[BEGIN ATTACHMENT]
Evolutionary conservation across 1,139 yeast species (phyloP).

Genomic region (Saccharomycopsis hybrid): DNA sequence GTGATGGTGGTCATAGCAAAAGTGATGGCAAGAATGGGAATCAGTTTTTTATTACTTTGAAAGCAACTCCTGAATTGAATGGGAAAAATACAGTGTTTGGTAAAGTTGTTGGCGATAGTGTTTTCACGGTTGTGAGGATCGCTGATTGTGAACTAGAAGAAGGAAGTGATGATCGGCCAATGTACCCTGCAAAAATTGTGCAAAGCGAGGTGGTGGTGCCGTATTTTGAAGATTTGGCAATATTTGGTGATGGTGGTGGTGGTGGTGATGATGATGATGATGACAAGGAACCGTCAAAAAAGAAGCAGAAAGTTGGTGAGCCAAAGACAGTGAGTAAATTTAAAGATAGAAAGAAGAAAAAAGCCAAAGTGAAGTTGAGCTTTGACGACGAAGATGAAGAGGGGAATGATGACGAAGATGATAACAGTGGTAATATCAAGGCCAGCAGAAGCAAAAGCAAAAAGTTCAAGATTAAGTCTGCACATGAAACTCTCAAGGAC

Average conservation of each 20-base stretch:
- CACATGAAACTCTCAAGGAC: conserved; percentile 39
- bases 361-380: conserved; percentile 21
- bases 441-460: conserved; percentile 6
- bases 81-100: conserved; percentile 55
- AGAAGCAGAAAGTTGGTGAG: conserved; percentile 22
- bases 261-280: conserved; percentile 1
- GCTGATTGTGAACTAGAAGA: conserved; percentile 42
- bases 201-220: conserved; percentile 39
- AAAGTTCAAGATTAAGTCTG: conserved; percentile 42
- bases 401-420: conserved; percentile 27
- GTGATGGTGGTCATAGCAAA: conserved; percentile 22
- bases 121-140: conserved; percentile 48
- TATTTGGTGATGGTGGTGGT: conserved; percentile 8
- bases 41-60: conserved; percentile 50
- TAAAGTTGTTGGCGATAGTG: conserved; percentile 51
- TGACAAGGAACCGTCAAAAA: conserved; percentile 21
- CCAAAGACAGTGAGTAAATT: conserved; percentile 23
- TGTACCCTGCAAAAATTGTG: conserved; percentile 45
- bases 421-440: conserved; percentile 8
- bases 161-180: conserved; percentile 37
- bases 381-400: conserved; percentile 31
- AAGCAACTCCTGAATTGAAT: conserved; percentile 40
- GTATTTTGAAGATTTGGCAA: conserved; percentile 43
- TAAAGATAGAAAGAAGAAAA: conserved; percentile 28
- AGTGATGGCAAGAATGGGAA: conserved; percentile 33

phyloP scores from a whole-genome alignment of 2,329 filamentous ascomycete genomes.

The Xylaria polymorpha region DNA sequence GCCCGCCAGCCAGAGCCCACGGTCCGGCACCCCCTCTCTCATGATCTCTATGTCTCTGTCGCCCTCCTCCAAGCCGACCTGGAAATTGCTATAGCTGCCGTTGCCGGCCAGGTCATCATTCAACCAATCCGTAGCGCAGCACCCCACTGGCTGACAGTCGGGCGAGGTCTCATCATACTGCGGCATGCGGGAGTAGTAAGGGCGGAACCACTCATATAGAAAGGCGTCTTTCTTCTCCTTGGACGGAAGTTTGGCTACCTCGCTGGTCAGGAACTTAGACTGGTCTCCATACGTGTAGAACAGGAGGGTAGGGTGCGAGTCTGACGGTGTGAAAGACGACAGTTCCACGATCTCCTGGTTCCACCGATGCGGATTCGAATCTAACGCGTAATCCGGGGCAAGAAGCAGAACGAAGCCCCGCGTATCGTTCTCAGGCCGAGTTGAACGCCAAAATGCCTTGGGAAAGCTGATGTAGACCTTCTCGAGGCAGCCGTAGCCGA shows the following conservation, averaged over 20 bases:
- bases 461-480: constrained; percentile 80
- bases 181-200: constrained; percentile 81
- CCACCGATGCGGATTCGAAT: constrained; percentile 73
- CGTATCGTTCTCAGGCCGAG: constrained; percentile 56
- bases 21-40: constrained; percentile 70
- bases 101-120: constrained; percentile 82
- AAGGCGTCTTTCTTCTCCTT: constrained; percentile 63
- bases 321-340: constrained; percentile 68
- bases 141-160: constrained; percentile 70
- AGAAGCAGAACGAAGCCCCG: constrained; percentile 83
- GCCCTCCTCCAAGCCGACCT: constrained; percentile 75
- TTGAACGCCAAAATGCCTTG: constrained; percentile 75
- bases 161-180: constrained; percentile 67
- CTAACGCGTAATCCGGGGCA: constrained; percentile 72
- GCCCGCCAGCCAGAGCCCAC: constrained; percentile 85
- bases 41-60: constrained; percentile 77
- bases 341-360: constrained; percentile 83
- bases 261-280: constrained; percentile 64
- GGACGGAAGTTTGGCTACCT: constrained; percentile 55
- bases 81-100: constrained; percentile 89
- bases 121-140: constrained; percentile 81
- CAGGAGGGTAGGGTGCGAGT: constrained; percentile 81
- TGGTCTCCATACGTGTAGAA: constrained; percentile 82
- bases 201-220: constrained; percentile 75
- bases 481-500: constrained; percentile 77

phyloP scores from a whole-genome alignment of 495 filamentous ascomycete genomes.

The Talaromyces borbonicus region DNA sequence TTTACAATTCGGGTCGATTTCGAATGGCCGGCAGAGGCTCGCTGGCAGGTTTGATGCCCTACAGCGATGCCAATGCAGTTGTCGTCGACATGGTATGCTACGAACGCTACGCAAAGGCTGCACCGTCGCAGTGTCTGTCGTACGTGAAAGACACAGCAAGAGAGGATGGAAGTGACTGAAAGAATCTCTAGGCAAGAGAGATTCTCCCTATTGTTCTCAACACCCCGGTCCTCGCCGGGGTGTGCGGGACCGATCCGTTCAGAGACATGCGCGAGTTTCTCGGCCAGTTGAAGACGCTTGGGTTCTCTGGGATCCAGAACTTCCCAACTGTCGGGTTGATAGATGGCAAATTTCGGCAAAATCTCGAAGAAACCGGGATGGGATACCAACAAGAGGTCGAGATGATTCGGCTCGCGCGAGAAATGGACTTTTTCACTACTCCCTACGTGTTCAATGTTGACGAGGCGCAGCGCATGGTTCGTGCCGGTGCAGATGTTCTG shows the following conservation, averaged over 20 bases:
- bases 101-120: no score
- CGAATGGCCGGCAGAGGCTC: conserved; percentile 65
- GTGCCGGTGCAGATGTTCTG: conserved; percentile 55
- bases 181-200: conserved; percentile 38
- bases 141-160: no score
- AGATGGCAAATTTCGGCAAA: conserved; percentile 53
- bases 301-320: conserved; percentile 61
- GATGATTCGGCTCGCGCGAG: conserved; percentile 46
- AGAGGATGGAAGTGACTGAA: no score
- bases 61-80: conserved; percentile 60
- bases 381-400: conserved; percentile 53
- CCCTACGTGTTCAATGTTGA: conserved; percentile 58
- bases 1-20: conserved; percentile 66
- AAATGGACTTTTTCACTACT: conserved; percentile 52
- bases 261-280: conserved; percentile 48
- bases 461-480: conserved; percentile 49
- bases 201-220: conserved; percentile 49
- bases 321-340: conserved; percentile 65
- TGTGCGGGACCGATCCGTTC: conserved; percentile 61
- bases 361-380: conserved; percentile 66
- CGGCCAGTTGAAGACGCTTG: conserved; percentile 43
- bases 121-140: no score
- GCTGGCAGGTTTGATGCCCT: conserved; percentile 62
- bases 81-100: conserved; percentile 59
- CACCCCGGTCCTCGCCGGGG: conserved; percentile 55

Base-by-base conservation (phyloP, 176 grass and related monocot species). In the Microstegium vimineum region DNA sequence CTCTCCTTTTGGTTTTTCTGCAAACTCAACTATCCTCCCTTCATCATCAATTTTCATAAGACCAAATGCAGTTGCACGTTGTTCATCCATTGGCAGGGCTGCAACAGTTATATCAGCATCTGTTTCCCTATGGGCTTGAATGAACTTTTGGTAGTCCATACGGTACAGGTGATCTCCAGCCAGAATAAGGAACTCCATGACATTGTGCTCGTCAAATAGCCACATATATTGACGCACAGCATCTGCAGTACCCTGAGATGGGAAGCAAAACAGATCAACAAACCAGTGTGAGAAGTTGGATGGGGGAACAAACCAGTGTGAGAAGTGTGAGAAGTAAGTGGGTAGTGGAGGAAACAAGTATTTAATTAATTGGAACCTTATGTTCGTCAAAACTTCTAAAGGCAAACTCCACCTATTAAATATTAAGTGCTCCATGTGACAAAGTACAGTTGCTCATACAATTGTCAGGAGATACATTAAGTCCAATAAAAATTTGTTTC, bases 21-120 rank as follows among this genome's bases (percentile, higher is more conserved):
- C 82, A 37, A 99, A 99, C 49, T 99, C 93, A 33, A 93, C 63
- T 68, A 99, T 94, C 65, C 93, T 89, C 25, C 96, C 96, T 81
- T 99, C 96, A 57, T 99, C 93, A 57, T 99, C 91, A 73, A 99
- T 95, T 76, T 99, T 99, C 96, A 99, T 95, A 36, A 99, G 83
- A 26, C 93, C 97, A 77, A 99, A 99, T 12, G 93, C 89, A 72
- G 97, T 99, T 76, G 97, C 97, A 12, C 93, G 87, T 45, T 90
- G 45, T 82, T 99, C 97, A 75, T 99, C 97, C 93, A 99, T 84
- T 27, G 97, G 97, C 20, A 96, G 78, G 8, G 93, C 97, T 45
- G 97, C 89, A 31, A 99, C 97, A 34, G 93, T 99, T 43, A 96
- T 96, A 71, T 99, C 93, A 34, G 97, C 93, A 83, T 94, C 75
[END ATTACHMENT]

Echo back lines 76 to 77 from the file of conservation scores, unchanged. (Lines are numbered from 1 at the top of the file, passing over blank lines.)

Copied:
- TGTGCGGGACCGATCCGTTC: conserved; percentile 61
- bases 361-380: conserved; percentile 66